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An Interview with Council Member Lori Huston RECE on National Child Day

For the first time in history, over 100 child advocates from across the country gathered on Parliament Hill on November 20 to collaborate on child care in Canada and to build connections with government officials. Council member Lori Huston RECE was invited to attend the National Child Day event.

The event was organized by Child Care Now and its provincial counterparts, and focused on gathering commitments from MPs and Senators to be champions for children and build a publicly funded and managed system of child care in Canada. We spoke to Lori after the event about her role as an advocate for children.

As an RECE, why is advocating for children so important to you?

With my professional experience as an RECE and my personal experience as a single mother of two young sons, I know that children need parents and educators to present information and make requests in a focused way to ensure that essential changes occur in the best interest of the children.  I see myself as a leader who empowers others to lead, as a mentor to Indigenous ECE students and educators in the province and as a member of the Thunder Bay ECE Unite community of practice. I share my advocacy experiences and encourage others to get involved.

Left to right: Carolyn Ferns, Public Policy and Government Relations Coordinator, The Ontario Coalition for Better Child Care; Marilyn Grudniski, Director of Training, Little Lions Waldorf Child and Family Centre; The Honourable Patricia A. Hajdu, MP for Thunder Bay-Superior North and Minister of Employment, Workforce Development & Labour; Lori Huston RECE, CECE District 1 Council Member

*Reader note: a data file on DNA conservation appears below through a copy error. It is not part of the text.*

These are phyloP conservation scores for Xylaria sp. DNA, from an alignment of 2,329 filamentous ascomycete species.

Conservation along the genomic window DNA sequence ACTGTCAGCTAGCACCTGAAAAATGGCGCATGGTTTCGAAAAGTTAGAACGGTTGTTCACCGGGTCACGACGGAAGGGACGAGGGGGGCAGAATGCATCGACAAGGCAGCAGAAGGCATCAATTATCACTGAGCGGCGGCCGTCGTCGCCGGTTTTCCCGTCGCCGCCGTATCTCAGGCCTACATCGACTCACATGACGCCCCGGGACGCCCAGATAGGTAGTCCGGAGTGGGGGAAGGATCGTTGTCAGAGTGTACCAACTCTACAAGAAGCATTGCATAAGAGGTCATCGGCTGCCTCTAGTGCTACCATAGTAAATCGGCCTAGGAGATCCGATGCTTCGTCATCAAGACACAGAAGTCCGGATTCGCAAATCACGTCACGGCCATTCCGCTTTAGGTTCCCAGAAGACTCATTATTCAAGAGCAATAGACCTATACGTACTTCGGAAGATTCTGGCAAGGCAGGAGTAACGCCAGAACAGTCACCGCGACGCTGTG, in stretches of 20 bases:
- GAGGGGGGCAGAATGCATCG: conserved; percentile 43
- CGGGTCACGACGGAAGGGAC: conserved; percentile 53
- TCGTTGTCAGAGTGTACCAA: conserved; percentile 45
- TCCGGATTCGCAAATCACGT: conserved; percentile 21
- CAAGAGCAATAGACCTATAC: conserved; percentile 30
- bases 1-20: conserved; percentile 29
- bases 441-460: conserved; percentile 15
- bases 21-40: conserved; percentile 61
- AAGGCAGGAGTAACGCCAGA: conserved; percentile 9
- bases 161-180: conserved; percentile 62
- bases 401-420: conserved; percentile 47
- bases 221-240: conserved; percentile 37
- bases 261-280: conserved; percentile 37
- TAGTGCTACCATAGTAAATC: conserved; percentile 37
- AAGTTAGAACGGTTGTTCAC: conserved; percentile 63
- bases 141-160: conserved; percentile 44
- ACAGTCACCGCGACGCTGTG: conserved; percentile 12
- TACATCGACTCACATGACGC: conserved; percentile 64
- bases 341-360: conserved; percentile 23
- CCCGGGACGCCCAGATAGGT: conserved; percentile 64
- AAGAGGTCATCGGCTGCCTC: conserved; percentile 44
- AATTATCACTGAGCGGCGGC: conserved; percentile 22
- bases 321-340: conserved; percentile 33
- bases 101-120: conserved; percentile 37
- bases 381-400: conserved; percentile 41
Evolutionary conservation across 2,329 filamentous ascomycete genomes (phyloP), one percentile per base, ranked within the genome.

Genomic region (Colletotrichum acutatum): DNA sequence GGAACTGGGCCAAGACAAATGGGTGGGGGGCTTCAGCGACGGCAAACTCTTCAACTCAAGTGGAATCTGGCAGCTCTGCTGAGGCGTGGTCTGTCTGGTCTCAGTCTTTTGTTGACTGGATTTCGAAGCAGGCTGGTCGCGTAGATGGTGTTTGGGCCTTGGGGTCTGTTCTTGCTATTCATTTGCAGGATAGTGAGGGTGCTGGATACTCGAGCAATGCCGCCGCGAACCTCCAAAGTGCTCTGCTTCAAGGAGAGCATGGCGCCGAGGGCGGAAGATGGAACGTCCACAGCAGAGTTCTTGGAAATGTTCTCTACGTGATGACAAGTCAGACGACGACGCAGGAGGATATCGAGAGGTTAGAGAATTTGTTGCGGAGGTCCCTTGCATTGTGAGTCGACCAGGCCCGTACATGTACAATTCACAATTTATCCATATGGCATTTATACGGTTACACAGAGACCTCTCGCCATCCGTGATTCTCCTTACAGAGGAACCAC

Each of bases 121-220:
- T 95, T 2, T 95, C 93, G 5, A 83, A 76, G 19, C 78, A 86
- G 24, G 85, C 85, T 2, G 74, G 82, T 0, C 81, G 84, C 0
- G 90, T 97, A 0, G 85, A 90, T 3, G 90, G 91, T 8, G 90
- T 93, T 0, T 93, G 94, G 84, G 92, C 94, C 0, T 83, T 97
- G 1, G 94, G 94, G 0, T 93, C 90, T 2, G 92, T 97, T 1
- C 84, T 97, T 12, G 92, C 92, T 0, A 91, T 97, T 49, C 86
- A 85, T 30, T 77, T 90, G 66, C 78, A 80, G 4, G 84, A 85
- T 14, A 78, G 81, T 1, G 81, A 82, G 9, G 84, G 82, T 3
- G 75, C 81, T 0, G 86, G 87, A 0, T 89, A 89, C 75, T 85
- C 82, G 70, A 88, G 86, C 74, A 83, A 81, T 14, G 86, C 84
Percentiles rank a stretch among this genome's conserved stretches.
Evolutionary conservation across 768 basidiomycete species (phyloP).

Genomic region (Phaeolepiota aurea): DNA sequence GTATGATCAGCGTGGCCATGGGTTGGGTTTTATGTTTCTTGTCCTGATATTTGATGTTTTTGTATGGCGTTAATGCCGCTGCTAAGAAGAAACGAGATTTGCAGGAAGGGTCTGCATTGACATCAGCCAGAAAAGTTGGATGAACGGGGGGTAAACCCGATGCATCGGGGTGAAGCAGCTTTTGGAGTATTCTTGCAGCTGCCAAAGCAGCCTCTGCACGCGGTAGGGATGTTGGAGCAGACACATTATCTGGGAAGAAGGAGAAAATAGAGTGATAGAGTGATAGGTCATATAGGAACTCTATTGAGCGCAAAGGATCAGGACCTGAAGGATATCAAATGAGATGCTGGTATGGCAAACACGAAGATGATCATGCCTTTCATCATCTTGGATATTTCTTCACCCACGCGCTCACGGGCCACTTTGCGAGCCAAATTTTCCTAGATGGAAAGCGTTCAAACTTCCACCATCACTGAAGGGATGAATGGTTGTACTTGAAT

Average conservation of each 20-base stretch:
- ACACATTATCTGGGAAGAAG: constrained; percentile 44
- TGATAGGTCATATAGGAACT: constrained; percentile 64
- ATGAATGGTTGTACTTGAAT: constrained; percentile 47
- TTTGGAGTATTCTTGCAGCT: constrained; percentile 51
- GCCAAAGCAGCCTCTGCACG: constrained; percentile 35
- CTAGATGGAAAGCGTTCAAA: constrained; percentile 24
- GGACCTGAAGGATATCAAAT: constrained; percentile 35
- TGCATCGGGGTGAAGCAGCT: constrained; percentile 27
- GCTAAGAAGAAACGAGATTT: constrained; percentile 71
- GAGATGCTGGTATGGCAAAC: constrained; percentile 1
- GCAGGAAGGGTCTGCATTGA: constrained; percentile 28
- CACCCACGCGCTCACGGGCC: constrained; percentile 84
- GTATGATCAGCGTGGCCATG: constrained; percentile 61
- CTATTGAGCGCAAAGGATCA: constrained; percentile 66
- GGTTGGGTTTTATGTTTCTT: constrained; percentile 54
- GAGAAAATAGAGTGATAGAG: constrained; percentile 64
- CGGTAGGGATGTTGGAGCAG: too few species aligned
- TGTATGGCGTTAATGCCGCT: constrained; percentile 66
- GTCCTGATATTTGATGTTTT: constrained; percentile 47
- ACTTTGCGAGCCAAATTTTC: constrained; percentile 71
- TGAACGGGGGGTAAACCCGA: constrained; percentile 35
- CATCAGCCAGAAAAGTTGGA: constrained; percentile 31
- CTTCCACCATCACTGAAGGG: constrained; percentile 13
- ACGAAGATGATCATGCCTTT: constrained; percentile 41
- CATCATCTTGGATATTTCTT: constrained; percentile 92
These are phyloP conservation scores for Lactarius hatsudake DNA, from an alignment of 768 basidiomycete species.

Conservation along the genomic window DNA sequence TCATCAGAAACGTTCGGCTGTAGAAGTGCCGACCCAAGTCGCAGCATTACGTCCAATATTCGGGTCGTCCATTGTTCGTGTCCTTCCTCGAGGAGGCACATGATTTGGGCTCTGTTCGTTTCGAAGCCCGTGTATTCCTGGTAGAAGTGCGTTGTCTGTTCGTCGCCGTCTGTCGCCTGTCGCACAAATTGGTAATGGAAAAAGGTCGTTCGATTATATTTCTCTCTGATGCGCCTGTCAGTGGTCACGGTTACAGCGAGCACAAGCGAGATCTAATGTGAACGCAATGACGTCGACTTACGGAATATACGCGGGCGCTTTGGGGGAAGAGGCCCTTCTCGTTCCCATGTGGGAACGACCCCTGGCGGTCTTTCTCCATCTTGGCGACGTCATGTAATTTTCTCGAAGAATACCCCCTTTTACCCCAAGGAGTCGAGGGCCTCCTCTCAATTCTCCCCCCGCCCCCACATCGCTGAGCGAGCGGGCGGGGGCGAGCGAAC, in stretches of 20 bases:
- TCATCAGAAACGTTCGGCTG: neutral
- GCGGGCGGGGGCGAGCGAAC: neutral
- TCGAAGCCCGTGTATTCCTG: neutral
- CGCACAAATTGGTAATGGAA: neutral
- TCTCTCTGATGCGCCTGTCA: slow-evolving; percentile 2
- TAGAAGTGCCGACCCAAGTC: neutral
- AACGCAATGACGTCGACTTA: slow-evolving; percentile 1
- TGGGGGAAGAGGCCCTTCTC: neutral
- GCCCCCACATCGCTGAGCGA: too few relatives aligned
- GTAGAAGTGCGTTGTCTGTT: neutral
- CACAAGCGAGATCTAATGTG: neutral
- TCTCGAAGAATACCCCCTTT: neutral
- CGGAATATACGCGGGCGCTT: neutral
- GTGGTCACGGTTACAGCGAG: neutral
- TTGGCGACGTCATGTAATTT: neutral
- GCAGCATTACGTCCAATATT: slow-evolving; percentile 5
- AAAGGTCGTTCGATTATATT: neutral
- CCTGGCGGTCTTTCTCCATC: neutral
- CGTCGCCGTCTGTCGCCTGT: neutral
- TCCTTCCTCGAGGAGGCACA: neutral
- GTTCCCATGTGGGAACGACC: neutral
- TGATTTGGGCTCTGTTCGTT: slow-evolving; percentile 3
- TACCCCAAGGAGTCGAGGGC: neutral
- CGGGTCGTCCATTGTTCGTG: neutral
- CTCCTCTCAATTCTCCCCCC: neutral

What took place at the event on Parliament Hill?

The advocates – who came together from each of Canada’s provinces and territories and who work in various sectors – held over 60 meetings with MPs to talk about key issues and to encourage them to be a champion for child care. I personally had the opportunity to speak with Patty Hajdu, Minister of Employment, Workforce, and Labour. There was engagement and support on both sides, and everyone had a very positive experience communicating with MPs. A lot of things came out of the individual meetings that MPs are willing to follow up with. The event resulted in education, awareness, and the recognition that there is a great deal of important work to be done when it comes to child care.

What should RECEs know about the event?

On November 20, a very diverse group of people from all over Canada came together. People collaborated from all sectors to support child care. It’s not just an issue for early childhood educators; it affects women’s equality and the workforce. On November 20th, a report was delivered to the government on child poverty within the country and the message was that if we are going to combat child poverty, we have to invest in child care. I think the highlight for RECEs is that we do have a voice in the bigger picture and it really does matter.

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